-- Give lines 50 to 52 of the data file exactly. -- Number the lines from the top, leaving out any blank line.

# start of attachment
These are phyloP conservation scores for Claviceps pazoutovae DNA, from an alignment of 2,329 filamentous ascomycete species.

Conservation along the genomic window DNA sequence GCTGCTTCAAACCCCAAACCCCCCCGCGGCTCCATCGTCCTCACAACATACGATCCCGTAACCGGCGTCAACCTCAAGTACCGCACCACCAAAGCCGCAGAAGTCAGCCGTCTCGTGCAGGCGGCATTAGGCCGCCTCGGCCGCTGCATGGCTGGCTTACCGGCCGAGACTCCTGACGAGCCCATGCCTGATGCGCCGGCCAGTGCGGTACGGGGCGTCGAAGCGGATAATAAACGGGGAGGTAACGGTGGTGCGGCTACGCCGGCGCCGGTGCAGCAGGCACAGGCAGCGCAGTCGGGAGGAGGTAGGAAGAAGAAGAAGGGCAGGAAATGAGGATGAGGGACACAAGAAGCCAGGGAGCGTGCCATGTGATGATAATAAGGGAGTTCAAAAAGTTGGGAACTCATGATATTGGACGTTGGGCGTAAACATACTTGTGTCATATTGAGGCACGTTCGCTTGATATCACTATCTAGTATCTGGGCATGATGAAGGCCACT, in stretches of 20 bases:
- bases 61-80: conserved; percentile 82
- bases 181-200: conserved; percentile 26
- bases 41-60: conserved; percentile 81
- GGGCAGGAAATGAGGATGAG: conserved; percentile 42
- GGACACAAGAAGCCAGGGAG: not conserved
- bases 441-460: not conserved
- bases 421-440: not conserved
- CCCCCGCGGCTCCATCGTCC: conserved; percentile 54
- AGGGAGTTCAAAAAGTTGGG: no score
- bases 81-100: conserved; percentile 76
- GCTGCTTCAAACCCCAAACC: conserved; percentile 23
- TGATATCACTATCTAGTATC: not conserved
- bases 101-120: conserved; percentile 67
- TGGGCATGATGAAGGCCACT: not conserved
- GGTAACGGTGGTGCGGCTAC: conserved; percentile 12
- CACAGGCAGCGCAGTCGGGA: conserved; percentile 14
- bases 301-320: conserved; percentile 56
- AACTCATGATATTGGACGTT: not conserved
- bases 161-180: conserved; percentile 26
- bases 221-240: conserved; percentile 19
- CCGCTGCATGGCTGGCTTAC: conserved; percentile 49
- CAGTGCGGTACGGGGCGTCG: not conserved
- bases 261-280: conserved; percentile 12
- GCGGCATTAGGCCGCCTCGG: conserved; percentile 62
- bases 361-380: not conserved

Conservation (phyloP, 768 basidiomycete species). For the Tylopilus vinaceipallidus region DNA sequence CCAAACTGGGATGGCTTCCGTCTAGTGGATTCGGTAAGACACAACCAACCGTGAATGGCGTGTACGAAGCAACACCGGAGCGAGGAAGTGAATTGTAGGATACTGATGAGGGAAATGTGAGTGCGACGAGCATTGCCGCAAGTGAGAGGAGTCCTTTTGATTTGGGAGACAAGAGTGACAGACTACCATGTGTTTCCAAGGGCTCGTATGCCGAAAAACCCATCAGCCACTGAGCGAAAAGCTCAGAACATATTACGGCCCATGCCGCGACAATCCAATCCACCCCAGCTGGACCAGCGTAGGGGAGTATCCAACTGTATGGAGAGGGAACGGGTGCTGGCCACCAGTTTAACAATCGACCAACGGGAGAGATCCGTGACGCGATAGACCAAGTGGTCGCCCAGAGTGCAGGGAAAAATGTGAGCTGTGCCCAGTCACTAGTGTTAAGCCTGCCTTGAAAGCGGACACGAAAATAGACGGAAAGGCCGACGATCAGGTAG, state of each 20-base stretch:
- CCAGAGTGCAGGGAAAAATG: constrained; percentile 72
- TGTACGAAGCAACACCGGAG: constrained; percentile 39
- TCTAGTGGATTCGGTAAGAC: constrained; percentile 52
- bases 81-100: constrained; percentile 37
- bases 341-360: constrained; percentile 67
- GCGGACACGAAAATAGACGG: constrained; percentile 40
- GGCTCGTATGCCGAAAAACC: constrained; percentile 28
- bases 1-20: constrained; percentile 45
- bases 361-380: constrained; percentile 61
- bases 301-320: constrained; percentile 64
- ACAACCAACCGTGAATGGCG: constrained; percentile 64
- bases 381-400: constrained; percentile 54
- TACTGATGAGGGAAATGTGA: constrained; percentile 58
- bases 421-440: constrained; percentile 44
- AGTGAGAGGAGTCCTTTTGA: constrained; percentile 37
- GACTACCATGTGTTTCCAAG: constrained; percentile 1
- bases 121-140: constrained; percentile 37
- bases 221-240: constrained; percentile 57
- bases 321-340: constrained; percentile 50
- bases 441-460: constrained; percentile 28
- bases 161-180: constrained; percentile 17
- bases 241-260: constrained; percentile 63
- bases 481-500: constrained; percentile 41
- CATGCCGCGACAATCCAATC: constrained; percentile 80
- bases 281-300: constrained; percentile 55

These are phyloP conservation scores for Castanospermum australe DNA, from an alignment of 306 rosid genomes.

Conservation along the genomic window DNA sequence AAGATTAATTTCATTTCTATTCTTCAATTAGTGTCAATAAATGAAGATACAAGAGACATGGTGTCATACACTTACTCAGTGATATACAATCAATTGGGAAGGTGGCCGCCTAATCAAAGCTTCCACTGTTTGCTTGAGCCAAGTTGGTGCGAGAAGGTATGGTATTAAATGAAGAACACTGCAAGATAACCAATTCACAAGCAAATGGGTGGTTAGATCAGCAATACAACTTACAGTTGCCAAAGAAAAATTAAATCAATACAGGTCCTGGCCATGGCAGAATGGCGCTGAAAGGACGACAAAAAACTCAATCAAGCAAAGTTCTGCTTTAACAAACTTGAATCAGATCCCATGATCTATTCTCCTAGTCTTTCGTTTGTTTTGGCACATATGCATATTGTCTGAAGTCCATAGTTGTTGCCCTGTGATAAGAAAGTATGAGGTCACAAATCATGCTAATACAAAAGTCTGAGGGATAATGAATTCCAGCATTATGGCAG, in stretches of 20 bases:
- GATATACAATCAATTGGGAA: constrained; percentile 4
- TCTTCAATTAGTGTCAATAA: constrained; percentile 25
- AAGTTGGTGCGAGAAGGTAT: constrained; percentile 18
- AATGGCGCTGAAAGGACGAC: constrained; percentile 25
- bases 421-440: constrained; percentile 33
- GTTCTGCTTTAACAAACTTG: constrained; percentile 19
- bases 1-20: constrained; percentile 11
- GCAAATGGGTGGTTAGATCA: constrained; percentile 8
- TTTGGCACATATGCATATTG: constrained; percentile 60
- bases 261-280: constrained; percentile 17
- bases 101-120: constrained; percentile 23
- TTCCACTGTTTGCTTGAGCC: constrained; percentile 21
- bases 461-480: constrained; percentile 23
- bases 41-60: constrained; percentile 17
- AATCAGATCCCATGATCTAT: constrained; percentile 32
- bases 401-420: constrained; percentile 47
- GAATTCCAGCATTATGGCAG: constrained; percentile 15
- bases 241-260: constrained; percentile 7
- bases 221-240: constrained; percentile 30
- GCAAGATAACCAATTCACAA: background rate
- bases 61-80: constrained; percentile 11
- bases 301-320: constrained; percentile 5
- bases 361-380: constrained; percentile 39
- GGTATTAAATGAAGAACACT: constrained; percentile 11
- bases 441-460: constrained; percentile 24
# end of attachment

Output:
- bases 241-260: constrained; percentile 63
- bases 481-500: constrained; percentile 41
- CATGCCGCGACAATCCAATC: constrained; percentile 80